In recent years, the Zimbabwe crisis rendered the country and its citizens to be a typical case of ‘failed states’, the world over. Zimbabwean society was and is still confronted with different challenges which include political, economic and social problems. Attempts to overcome these challenges have thrown light on the power that rests within individuals and or groups to change and even revolutionize their localities, communities, states and ultimately the world at large. Through experience, individuals and groups have promoted ideas that have aided in changing mentalities, attitudes and behaviors in societies at different levels.
This book brings together contributors from various academic disciplines to reflect on and theorize the contours of power, including the intrinsic and or extrinsic models of power, which pertain to individuals, communities, and or groups in order to transform society. Reflections are on various groups such as political movements, environmental movements, religious groups, advocacy groups, gender groups, to mention but a few, as they struggle against marginalization, discrimination, exploitation, and other forms of oppression showing their agency or compliance.
Table of Contents
Grappling with Power in Contemporary Zimbabwe: The Introduction
Erasmus Masitera and Fortune Sibanda
The Search for Justice and Peace: Reflections on the Jambanja Discourse as an Articulation of Justice Foreshadowing Peace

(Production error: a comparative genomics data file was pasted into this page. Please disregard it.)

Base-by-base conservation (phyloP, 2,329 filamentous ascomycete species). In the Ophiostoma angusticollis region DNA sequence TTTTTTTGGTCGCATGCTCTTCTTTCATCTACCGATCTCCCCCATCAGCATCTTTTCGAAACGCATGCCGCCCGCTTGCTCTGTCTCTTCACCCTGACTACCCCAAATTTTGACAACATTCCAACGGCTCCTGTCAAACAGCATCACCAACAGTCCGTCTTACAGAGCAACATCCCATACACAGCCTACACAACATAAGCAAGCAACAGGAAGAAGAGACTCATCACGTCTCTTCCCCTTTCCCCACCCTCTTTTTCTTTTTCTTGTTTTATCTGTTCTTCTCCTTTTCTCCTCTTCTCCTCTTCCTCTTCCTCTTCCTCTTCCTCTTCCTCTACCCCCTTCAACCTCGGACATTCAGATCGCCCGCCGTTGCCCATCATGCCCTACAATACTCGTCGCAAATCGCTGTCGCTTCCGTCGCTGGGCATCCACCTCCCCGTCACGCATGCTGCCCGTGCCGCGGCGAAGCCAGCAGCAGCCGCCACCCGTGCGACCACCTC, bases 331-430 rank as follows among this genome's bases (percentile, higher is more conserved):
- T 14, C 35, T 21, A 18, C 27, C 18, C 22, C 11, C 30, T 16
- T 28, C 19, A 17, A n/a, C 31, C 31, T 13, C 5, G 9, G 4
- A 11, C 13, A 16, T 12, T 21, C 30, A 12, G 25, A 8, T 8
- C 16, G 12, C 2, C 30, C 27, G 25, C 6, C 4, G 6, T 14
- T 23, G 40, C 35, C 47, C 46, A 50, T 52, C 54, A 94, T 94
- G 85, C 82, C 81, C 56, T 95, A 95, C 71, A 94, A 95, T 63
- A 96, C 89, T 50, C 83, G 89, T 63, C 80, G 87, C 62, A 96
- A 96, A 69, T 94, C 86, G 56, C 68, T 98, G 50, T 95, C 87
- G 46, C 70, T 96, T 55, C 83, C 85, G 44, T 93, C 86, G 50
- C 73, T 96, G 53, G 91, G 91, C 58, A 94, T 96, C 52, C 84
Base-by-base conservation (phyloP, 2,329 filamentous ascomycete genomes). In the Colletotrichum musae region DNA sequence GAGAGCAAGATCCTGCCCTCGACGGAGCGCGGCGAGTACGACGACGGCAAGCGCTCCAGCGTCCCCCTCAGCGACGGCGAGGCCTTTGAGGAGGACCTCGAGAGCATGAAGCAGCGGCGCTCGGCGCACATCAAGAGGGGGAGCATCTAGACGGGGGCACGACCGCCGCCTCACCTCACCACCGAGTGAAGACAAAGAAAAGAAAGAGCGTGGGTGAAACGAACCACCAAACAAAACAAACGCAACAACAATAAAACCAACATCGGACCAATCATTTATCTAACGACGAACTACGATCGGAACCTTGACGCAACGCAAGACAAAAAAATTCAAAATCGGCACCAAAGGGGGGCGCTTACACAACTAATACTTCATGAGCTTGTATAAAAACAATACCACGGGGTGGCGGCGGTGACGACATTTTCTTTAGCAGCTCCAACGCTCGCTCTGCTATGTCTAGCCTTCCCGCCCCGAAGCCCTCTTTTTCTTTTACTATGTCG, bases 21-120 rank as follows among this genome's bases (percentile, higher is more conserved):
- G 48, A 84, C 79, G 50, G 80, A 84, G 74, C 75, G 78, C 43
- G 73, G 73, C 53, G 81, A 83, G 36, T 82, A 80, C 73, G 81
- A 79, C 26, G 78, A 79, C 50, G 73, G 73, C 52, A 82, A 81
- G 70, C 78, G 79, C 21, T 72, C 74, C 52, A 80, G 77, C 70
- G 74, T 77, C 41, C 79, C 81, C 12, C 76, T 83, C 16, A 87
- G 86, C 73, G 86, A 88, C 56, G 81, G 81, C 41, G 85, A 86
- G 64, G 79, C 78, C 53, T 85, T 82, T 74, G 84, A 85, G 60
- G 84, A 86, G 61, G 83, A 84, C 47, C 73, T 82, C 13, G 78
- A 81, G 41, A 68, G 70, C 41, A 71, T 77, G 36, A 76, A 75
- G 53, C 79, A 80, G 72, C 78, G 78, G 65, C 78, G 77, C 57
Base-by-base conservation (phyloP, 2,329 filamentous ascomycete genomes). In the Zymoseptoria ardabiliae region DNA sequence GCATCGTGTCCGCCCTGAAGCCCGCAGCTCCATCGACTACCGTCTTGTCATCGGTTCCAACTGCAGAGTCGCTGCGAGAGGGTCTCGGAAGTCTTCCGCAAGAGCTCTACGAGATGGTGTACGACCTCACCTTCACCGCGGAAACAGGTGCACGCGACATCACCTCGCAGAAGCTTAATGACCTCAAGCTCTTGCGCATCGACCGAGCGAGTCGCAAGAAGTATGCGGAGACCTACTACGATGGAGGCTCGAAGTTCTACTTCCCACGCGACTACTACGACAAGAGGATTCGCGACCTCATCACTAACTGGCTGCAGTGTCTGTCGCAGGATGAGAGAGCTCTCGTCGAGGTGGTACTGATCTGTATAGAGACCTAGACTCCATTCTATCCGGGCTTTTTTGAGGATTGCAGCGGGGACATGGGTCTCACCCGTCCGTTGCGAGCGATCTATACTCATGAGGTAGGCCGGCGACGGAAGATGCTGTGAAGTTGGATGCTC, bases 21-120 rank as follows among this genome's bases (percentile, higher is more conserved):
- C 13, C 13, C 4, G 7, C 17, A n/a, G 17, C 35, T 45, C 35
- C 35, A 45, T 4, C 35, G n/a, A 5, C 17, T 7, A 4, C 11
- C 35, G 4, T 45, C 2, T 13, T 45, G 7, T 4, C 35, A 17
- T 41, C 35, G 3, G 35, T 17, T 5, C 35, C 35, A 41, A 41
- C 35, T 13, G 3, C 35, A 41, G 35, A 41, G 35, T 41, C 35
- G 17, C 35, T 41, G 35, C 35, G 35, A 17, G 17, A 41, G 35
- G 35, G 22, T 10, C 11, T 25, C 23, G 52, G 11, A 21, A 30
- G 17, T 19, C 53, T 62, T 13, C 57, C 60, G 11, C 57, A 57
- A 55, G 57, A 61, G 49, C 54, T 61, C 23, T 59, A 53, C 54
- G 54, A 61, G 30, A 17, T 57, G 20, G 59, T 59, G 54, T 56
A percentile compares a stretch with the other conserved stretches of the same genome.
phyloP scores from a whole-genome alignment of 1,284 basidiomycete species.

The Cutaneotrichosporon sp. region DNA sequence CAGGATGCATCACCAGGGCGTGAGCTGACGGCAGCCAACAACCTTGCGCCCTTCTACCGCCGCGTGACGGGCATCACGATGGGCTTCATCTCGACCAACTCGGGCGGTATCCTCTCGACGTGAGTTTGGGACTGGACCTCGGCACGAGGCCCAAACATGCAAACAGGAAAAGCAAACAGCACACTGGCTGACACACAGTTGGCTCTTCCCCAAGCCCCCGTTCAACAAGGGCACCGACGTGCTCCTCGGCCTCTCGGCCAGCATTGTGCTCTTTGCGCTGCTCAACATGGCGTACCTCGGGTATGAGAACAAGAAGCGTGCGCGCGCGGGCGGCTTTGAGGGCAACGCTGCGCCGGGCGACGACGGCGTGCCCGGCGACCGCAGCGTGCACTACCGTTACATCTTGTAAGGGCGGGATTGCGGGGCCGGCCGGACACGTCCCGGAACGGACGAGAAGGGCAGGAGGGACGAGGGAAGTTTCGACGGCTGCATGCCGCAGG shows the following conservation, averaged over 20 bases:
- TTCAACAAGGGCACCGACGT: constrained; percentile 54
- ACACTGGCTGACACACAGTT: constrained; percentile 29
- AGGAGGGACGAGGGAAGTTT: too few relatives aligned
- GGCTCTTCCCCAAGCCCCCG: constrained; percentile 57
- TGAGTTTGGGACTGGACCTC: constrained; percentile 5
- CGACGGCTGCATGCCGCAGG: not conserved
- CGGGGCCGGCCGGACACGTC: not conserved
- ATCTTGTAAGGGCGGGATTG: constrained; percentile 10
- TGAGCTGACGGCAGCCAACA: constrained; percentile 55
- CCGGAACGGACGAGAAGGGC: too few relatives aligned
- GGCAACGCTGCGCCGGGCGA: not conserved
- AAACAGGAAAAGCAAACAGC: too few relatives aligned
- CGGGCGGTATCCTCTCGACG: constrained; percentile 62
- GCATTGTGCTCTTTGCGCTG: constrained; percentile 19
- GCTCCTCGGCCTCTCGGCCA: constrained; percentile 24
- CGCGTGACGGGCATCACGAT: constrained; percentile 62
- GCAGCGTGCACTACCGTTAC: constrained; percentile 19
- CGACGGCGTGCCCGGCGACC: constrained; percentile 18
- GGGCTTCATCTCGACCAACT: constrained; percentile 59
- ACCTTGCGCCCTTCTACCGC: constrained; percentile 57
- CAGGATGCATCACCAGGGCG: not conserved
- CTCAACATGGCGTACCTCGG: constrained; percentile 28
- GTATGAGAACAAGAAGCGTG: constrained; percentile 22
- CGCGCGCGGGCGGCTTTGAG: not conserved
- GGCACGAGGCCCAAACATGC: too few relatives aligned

Dr Dube Edmore
Reconciling the Indigenisation Narrative and the Eurocentric Education Curriculum in Zimbabwe: A Critical Dialogue
Acculturation and Religious Ingenuity key for African Independent Churches: The Case of Guta Ra Jehova Church in Zimbabwe
Epistemic Injustice and Shona Indigenous Conceptions of Political Power 48
Ephraim Taurai Gwaravanda,
‘Backward is forward!’ Power and Israelite founding values: Lessons for Zimbabwe
Archieford Kurauone Mtetwa
Indigenous African Crusaders of Environmental Keeping: A Phenomenological Reflection on the Power of AICs’ Practices in Zimbabwe
Bernard P Humbe
Bulawayo Linguistic Landscaping as Representative of Power Relations and Dynamics 86
Ubuntu Justice and the Power to Transform Modern Zimbabwean Rehabilitation Justice System. 96
Cultural Alienation and Violence in Zimbabwean Politics: Some Lessons from the Ngozi Phenomenon
Handing down the Poisoned Chalice: Institutionalization of Partisanship, Coercion and Solipsism in Mlalazi’s They are Coming (2014)
Unlocking the Media Power and Politics of Televangelism in Zimbabwe: A Contemporary Discourse
Fortune Sibanda, and Elizabeth Farisai Hove
Indigenous Religion and Environmental Challenges: Phenomenological Reflections on the Role of Environmental Management Agency in Zimbabwe.
Erasmus Masitera is a lecturer in the Department of Philosophy and Religious Studies at the Great Zimbabwe University, Masvingo.
Fortune Sibanda holds a DPhil in Religious Studies from the University of Zimbabwe. He lectures in the Department of Philosophy and Religious Studies, Great Zimbabwe University, Masvingo.